Lastly, I received a fantastic bag of leaving goodies from work yesterday (love the wrapping paper as much as the presents)!  It contained a butterfly biome, some bee friendly seeds (nigella, cornflowers and scabious) and a gardeners memo pack. We’re going to put the biome in the front garden and scatter the seeds in the wild area of our allotment.

Butterfly feeder and seeds

And that is what is happening this week. A bit all over the place but lots of good things happening nonetheless.

20 Comments

  1. Where do I start, such a lovely collection of flowers and photo’s! I love the one of the house sparrow mid action, that’s fab. For a garden in limbo, its looking pretty good to me 🙂

  2. i’ll take your word for it but everything looks beautiful from here. loving all the flowers and the birds…. that sparrow shot is great!

  3. wow – lots going on there, I love path creepers too although if they get to close to our grass they take their own lives into their hands when MOH wields the lawn mower or strimmer! Love those bird shots and my broad beans are just appearing too – I went all brave and planted them directly outside, so glad they’re just poking through! #hdygg

    • Glad to hear yours have come up, I was like that about my beans too. They seemed to take ages to make an appearance but in reality it probably wasn’t that long at all, I was just being impatient.

  4. That doesn’t look in limbo, it looks marvellous! I love plants that plop over onto the path and edge of the lawn as well, the creeping habit I find lovely.

  5. And just when I thought the lamb cuteness couldn’t be beaten you bring out the tits!
    Now THAT sounds waaaay more wrong than I meant it to…

    Ahhhh I love it all – the allotment excitement, the blooms brought inside especially and the ickle radish seedling!

    I need to email you about visiting – and about an IOW trip – must get my bottom into gear.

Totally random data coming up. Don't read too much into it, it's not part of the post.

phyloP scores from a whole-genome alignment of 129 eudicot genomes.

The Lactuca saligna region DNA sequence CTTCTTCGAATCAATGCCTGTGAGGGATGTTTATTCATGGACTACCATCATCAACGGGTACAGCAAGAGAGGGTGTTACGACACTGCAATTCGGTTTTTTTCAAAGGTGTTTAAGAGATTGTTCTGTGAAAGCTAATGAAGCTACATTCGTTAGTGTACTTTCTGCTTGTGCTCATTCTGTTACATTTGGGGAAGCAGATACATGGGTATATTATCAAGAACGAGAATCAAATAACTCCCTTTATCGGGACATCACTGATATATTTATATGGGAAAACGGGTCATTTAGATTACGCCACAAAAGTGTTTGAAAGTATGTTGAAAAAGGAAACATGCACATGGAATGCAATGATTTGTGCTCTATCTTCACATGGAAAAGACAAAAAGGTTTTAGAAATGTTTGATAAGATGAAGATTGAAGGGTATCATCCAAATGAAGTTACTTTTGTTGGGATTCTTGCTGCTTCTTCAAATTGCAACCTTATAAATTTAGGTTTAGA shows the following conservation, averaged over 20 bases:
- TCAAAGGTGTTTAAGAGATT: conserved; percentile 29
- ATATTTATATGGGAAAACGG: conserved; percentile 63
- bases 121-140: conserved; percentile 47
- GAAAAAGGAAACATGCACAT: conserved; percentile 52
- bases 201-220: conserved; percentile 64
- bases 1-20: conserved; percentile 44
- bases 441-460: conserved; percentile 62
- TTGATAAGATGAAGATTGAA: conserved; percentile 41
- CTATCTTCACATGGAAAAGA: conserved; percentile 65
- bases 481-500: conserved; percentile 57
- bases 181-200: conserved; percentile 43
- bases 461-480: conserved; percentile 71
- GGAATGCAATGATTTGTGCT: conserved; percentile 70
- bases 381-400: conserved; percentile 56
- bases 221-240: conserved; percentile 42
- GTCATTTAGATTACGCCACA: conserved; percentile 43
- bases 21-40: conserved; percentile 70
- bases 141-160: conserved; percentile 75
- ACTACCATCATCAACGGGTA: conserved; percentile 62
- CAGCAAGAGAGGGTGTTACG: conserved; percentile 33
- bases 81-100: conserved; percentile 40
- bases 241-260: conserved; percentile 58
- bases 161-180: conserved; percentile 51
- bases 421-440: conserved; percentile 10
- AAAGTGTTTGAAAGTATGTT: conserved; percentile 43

Such thoughtful leaving gifts, are you going to be starting somewhere new or working from home or dare I say it… becoming a full time allotmenter?

    • The tits are my secret weapon 😉 Sadly I’ve not become a full-time allotmenteer, how good would that be!! I’ll email you back this week – a new routine has made things feel a bit topsy turvy this week. The radish raita looks supoib, definitely something to make once the radishes are big enough.

  6. Lovely to see your garden in bloom.

    I try to bring some cut flowers into the house every week in the summer. Last year I even started a little cut flower garden (mainly Dahlias, Cosmos and sunflowers, although I’m branching out more this year…) at the allotment, which was a real success – I wasn’t without bunches of cut flowers for a single week from July to October.

    • Oh wow, I’d love to have cut flowers for so many months in a row. I’ve got cosmos and zinnia seeds upstairs which I’m hoping to plant out at the weekend. Our sweet peas gave us flowers for quite a few weeks last year and they smelt fantastic.

  7. I always used to sow radishes as they are so early to get in and wuick to harvest … until I realised that none of us really liked them and only ate them because we had grown them. Now I am more patient and wait for other veggies we actually do enjoy eating to reach a harvest-able size. #HDYGG

    • Haha, oh no! Radishes from the supermarkets here aren’t that nice so I’m hoping homegrown will be much more delicious.

    • Thanks! Having wildlife in the garden feels like a big achievement considering how the garden was when we moved in.